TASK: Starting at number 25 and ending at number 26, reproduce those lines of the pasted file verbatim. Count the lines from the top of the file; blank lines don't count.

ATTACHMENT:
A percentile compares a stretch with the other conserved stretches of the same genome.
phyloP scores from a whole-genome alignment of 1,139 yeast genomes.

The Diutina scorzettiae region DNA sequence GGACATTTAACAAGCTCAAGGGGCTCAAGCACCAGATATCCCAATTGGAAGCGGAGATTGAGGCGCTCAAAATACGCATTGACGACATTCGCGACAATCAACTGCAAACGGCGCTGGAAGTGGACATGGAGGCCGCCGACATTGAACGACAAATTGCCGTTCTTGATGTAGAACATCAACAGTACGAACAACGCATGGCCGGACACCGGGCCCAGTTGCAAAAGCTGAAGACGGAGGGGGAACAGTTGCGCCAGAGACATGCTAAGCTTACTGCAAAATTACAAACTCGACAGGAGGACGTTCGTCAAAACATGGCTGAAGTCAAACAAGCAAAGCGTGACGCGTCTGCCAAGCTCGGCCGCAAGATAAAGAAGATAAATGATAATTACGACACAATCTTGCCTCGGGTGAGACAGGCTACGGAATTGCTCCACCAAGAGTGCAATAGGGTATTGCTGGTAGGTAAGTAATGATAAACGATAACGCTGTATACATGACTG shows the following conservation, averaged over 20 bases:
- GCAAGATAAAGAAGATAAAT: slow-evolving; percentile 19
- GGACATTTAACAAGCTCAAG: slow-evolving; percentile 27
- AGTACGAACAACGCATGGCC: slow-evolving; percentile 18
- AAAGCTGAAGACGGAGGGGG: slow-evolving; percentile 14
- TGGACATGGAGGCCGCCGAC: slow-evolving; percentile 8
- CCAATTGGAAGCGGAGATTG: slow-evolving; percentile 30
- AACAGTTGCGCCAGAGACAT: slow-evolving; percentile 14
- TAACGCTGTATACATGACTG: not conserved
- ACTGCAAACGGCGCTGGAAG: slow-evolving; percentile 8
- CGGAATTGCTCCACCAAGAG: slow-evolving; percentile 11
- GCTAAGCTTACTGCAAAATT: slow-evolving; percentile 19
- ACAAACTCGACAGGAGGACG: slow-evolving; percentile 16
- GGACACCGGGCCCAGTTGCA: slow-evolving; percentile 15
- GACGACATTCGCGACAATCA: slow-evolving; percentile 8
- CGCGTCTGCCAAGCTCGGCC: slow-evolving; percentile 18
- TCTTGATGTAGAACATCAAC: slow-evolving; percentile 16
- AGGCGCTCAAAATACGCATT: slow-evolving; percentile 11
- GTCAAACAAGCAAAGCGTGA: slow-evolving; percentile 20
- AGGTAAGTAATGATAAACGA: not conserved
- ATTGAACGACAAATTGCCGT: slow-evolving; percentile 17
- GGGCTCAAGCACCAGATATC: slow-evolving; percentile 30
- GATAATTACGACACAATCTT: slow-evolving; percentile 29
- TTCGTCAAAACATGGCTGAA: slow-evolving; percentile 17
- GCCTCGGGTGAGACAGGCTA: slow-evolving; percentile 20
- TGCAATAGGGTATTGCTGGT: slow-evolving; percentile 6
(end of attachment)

- GATAATTACGACACAATCTT: slow-evolving; percentile 29
- TTCGTCAAAACATGGCTGAA: slow-evolving; percentile 17